A long time ago, when the World Wide Web was in its infancy, all the web developers used a â€œmailto linkâ€ like firstname.lastname@example.org for e-mail addresses on their websites. A reader could simply click on the link, and her favorite mail reader would pop up with the â€œTo:â€ and possibly even the â€œSubject:â€ lines pre-filled. Those days were good. However, the spammers, or more accurately, the e-mail harvesters, quickly realized that they could pad their e-mail lists by grabbing all the mailto links on a page. A few web developers got clever and dropped the link, putting addresses into their pages as simple text. But, the harvesters werenâ€™t fooled for long. They began to grab both the mailto links and anything with an @ sign in it. It didnâ€™t matter if sometimes they got nonsense like â€œflowers@$20/dozenâ€. It cost them little to try the â€œaddressâ€ and strip it from the list when the mail bounced.
So then some other web denizens started to write out the â€œatâ€ and/or the â€œdotâ€ to thwart the harvesters. The harvesters caught on again. Here are some of the many permutations that have been tried:
- username at domain.com
- username at domain dot com
- username (at) domain (dot) com (with and without spaces)
- username [at] domain [dot] com (with and without spaces)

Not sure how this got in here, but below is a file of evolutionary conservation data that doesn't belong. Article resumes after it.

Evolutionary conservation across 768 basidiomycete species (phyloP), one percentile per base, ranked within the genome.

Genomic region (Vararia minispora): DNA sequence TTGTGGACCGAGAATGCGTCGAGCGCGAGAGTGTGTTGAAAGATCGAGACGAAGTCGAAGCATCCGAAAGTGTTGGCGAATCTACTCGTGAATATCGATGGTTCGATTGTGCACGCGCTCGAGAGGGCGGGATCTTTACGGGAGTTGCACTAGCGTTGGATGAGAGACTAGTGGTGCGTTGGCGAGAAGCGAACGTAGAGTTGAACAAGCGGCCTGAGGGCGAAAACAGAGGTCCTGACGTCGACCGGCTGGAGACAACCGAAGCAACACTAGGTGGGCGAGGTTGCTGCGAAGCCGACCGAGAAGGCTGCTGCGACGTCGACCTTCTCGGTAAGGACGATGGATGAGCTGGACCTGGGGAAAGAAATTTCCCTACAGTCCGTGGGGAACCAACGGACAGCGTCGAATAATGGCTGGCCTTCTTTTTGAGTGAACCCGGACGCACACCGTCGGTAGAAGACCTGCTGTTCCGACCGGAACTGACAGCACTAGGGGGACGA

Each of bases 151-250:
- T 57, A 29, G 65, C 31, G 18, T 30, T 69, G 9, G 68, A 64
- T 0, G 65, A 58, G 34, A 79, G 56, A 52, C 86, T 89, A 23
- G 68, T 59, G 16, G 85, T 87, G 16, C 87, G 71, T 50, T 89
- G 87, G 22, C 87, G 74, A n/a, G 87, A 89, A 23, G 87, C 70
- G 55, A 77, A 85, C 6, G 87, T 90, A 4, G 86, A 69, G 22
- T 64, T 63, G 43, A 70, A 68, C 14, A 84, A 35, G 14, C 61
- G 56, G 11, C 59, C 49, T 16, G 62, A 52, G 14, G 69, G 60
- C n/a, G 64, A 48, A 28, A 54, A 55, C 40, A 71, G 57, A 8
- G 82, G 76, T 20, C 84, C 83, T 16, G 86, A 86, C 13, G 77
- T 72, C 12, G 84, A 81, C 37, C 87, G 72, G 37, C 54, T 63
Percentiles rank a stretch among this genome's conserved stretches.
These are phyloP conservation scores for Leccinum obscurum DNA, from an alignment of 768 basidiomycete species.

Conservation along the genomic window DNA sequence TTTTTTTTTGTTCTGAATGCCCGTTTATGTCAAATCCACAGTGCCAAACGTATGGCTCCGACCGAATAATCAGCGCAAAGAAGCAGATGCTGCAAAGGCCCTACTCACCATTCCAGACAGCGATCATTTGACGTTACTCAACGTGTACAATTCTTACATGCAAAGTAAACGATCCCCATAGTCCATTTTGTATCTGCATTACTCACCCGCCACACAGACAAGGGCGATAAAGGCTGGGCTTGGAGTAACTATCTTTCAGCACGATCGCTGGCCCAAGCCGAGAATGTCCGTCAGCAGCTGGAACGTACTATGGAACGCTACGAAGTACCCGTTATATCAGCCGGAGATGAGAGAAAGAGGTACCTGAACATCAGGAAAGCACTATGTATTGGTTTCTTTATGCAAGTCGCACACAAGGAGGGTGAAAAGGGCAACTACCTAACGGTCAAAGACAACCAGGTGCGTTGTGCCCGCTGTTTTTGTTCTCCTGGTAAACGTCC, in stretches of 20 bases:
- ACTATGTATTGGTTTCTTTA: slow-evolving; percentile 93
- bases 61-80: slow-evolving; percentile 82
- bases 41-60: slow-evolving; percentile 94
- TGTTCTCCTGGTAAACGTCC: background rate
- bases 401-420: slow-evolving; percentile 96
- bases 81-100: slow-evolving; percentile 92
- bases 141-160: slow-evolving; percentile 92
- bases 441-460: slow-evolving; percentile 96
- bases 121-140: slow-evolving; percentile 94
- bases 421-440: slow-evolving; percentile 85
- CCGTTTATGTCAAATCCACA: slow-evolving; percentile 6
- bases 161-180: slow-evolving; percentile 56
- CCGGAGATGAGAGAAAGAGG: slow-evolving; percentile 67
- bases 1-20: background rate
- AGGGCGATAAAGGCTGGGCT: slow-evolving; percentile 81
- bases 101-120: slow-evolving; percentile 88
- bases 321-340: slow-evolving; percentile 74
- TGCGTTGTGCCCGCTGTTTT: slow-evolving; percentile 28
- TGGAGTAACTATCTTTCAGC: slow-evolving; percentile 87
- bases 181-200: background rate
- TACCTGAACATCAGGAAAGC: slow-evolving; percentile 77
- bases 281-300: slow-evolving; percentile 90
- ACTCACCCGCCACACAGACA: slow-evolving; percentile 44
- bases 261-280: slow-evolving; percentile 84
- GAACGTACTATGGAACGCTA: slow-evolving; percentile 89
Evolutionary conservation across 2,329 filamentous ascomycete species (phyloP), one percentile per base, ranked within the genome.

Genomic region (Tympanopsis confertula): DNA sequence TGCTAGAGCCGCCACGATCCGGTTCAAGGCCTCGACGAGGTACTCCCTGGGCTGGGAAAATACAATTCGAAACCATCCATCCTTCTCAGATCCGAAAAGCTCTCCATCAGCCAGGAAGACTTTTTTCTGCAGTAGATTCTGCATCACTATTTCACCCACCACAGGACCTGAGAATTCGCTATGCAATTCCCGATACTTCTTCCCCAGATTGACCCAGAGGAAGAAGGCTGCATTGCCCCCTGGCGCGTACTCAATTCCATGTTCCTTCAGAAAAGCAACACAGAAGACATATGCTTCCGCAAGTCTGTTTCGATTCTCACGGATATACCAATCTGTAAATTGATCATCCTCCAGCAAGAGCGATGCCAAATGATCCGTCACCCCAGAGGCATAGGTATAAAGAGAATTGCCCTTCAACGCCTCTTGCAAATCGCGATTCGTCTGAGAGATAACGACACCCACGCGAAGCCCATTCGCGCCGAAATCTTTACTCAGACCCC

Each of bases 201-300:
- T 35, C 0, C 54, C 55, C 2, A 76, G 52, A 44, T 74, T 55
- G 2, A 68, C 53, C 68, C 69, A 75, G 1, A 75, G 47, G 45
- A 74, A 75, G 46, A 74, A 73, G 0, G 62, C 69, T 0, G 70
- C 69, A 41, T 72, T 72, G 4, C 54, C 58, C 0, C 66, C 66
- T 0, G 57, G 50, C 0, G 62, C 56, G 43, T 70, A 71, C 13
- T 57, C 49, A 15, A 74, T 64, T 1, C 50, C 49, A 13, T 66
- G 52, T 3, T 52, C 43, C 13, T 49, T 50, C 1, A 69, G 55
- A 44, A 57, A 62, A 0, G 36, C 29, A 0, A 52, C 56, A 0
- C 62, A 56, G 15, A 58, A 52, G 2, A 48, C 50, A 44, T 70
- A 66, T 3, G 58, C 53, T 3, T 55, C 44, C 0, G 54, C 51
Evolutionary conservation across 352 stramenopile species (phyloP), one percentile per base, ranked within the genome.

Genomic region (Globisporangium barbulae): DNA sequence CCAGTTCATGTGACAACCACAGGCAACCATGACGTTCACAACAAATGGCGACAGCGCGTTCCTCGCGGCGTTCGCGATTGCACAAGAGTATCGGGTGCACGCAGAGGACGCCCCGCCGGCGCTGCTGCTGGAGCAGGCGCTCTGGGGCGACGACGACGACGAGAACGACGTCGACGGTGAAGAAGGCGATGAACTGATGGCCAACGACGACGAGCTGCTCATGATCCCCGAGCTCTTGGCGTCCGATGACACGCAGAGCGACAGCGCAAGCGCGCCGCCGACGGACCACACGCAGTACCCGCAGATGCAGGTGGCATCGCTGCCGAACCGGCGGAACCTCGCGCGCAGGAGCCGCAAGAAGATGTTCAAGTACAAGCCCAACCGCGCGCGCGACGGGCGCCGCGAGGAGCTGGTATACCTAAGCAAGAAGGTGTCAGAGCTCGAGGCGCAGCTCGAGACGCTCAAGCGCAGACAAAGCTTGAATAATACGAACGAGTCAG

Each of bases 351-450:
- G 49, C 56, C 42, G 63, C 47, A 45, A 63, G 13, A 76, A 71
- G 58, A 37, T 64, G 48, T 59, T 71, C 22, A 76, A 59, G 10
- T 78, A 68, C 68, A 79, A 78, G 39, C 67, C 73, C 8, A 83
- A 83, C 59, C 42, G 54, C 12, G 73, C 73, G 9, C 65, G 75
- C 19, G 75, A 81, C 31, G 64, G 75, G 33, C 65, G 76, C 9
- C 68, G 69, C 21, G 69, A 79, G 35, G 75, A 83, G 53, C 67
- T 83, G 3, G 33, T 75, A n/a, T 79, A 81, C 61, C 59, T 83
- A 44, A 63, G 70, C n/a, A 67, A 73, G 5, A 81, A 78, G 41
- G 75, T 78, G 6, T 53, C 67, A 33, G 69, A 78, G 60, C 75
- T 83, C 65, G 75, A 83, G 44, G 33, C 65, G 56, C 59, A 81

- userSPAMname at domain dot com
- userREMOVEMEname at domain dot com
- user(SPAM)name at domain dot com
- username+spam at domain dot com
- any of the above replacing â€œatâ€ with â€œATâ€ or â€œ@â€ and/or replacing â€œdotâ€ with â€œDOTâ€ or â€œ.â€
I hate to be the bearer of bad news, but a good programmer could write a SINGLE LINE of code using whatâ€™s called a â€œregular expressionâ€ that would recognize ALL of those formats as potential e-mail addresses. Another line or two might be needed to strip the extraneous characters out of the latter examples, but thatâ€™s it.
If you are posting your e-mail address in a form that follows the below pattern (choose one item from each column), then the harvesters’ web scraping code can already find you. Don’t feel left out if you’ve got a longer address like email@example.com or firstname.lastname@example.org, they’ve got you, too, if you’re following a similar pattern.
|* = no, one, or any combination of non-alphanumeric character(s)|
Itâ€™s true that if you do something unique to disguise your e-mail address, the harvesters wonâ€™t find you right away, but once people begin to copy your format, the harvesters will code your pattern into their web scraping routines. Trying to disguise your e-mail address by putting it in any generalizable form is somewhat akin to putting a lock on your luggage. It makes you feel like your property is safer, and itâ€™ll keep the lowest level thief out, but in the end, itâ€™s only a minor deterrent to someone who really wants whatâ€™s inside.